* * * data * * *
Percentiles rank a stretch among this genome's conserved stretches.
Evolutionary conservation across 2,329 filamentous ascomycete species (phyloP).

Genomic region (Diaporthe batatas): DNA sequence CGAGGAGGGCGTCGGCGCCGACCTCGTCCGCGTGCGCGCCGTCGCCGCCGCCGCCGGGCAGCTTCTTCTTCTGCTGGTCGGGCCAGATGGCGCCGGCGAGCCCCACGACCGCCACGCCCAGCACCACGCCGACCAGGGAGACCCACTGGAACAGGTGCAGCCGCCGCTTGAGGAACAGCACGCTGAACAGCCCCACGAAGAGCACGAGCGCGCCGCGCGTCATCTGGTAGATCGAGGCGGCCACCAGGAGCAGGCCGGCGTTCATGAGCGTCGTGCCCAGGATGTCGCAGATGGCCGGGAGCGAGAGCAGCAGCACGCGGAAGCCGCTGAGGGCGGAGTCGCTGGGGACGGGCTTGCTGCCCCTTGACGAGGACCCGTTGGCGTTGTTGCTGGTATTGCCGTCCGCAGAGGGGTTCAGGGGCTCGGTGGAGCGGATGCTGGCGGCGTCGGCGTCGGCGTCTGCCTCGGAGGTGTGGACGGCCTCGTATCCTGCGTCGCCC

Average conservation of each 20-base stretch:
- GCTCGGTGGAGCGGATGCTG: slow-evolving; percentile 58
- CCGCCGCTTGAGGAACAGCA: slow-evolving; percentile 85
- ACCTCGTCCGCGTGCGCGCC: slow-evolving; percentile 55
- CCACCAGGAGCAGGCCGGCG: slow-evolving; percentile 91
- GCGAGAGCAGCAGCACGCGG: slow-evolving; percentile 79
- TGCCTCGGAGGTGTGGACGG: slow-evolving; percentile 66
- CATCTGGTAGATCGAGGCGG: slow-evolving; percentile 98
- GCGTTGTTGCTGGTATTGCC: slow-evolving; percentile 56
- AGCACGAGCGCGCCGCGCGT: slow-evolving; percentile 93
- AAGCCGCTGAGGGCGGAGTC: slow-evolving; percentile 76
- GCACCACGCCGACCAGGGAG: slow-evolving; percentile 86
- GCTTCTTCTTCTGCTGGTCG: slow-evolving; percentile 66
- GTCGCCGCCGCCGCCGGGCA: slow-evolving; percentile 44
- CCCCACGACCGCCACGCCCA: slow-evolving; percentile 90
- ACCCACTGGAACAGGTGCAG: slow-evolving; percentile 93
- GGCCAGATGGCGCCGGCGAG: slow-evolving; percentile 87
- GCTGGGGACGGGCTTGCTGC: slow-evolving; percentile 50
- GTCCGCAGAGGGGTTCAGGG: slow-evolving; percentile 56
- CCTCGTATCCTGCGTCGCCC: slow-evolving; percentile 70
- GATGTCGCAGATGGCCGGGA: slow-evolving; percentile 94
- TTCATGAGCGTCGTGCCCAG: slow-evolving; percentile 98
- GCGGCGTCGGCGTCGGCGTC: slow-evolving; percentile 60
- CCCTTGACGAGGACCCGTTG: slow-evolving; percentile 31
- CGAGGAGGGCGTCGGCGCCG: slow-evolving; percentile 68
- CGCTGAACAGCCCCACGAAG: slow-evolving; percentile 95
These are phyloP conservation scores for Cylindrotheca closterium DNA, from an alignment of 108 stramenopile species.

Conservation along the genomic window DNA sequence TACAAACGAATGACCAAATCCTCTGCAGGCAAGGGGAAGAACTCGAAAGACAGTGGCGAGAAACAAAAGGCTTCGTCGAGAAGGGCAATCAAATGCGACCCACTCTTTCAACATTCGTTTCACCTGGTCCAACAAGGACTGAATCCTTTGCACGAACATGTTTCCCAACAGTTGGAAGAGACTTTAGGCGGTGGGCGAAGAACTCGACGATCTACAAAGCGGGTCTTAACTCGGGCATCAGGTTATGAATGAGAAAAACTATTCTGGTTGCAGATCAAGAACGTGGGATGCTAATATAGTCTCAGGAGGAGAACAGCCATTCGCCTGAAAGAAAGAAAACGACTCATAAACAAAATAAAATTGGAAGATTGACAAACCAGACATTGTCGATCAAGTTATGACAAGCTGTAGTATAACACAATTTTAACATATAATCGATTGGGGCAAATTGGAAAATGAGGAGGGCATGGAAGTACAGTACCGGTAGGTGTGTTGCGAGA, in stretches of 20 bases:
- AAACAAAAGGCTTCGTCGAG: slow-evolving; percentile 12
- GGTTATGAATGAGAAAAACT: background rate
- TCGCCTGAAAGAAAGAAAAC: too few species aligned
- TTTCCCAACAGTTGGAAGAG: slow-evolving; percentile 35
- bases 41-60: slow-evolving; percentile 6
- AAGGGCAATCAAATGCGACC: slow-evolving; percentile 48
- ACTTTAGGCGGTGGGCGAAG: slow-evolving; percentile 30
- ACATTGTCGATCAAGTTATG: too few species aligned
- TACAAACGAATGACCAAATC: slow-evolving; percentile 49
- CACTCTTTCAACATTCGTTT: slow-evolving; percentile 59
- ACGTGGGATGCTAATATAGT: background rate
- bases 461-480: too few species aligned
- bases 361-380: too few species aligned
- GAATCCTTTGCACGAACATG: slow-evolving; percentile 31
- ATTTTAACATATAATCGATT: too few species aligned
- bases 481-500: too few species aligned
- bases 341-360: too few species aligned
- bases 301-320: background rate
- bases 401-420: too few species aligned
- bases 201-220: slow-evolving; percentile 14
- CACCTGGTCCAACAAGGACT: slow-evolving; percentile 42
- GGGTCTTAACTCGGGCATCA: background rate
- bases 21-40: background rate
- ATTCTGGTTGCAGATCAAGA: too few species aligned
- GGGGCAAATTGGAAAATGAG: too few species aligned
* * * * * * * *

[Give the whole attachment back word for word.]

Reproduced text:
Percentiles rank a stretch among this genome's conserved stretches.
Evolutionary conservation across 2,329 filamentous ascomycete species (phyloP).

Genomic region (Diaporthe batatas): DNA sequence CGAGGAGGGCGTCGGCGCCGACCTCGTCCGCGTGCGCGCCGTCGCCGCCGCCGCCGGGCAGCTTCTTCTTCTGCTGGTCGGGCCAGATGGCGCCGGCGAGCCCCACGACCGCCACGCCCAGCACCACGCCGACCAGGGAGACCCACTGGAACAGGTGCAGCCGCCGCTTGAGGAACAGCACGCTGAACAGCCCCACGAAGAGCACGAGCGCGCCGCGCGTCATCTGGTAGATCGAGGCGGCCACCAGGAGCAGGCCGGCGTTCATGAGCGTCGTGCCCAGGATGTCGCAGATGGCCGGGAGCGAGAGCAGCAGCACGCGGAAGCCGCTGAGGGCGGAGTCGCTGGGGACGGGCTTGCTGCCCCTTGACGAGGACCCGTTGGCGTTGTTGCTGGTATTGCCGTCCGCAGAGGGGTTCAGGGGCTCGGTGGAGCGGATGCTGGCGGCGTCGGCGTCGGCGTCTGCCTCGGAGGTGTGGACGGCCTCGTATCCTGCGTCGCCC

Average conservation of each 20-base stretch:
- GCTCGGTGGAGCGGATGCTG: slow-evolving; percentile 58
- CCGCCGCTTGAGGAACAGCA: slow-evolving; percentile 85
- ACCTCGTCCGCGTGCGCGCC: slow-evolving; percentile 55
- CCACCAGGAGCAGGCCGGCG: slow-evolving; percentile 91
- GCGAGAGCAGCAGCACGCGG: slow-evolving; percentile 79
- TGCCTCGGAGGTGTGGACGG: slow-evolving; percentile 66
- CATCTGGTAGATCGAGGCGG: slow-evolving; percentile 98
- GCGTTGTTGCTGGTATTGCC: slow-evolving; percentile 56
- AGCACGAGCGCGCCGCGCGT: slow-evolving; percentile 93
- AAGCCGCTGAGGGCGGAGTC: slow-evolving; percentile 76
- GCACCACGCCGACCAGGGAG: slow-evolving; percentile 86
- GCTTCTTCTTCTGCTGGTCG: slow-evolving; percentile 66
- GTCGCCGCCGCCGCCGGGCA: slow-evolving; percentile 44
- CCCCACGACCGCCACGCCCA: slow-evolving; percentile 90
- ACCCACTGGAACAGGTGCAG: slow-evolving; percentile 93
- GGCCAGATGGCGCCGGCGAG: slow-evolving; percentile 87
- GCTGGGGACGGGCTTGCTGC: slow-evolving; percentile 50
- GTCCGCAGAGGGGTTCAGGG: slow-evolving; percentile 56
- CCTCGTATCCTGCGTCGCCC: slow-evolving; percentile 70
- GATGTCGCAGATGGCCGGGA: slow-evolving; percentile 94
- TTCATGAGCGTCGTGCCCAG: slow-evolving; percentile 98
- GCGGCGTCGGCGTCGGCGTC: slow-evolving; percentile 60
- CCCTTGACGAGGACCCGTTG: slow-evolving; percentile 31
- CGAGGAGGGCGTCGGCGCCG: slow-evolving; percentile 68
- CGCTGAACAGCCCCACGAAG: slow-evolving; percentile 95
These are phyloP conservation scores for Cylindrotheca closterium DNA, from an alignment of 108 stramenopile species.

Conservation along the genomic window DNA sequence TACAAACGAATGACCAAATCCTCTGCAGGCAAGGGGAAGAACTCGAAAGACAGTGGCGAGAAACAAAAGGCTTCGTCGAGAAGGGCAATCAAATGCGACCCACTCTTTCAACATTCGTTTCACCTGGTCCAACAAGGACTGAATCCTTTGCACGAACATGTTTCCCAACAGTTGGAAGAGACTTTAGGCGGTGGGCGAAGAACTCGACGATCTACAAAGCGGGTCTTAACTCGGGCATCAGGTTATGAATGAGAAAAACTATTCTGGTTGCAGATCAAGAACGTGGGATGCTAATATAGTCTCAGGAGGAGAACAGCCATTCGCCTGAAAGAAAGAAAACGACTCATAAACAAAATAAAATTGGAAGATTGACAAACCAGACATTGTCGATCAAGTTATGACAAGCTGTAGTATAACACAATTTTAACATATAATCGATTGGGGCAAATTGGAAAATGAGGAGGGCATGGAAGTACAGTACCGGTAGGTGTGTTGCGAGA, in stretches of 20 bases:
- AAACAAAAGGCTTCGTCGAG: slow-evolving; percentile 12
- GGTTATGAATGAGAAAAACT: background rate
- TCGCCTGAAAGAAAGAAAAC: too few species aligned
- TTTCCCAACAGTTGGAAGAG: slow-evolving; percentile 35
- bases 41-60: slow-evolving; percentile 6
- AAGGGCAATCAAATGCGACC: slow-evolving; percentile 48
- ACTTTAGGCGGTGGGCGAAG: slow-evolving; percentile 30
- ACATTGTCGATCAAGTTATG: too few species aligned
- TACAAACGAATGACCAAATC: slow-evolving; percentile 49
- CACTCTTTCAACATTCGTTT: slow-evolving; percentile 59
- ACGTGGGATGCTAATATAGT: background rate
- bases 461-480: too few species aligned
- bases 361-380: too few species aligned
- GAATCCTTTGCACGAACATG: slow-evolving; percentile 31
- ATTTTAACATATAATCGATT: too few species aligned
- bases 481-500: too few species aligned
- bases 341-360: too few species aligned
- bases 301-320: background rate
- bases 401-420: too few species aligned
- bases 201-220: slow-evolving; percentile 14
- CACCTGGTCCAACAAGGACT: slow-evolving; percentile 42
- GGGTCTTAACTCGGGCATCA: background rate
- bases 21-40: background rate
- ATTCTGGTTGCAGATCAAGA: too few species aligned
- GGGGCAAATTGGAAAATGAG: too few species aligned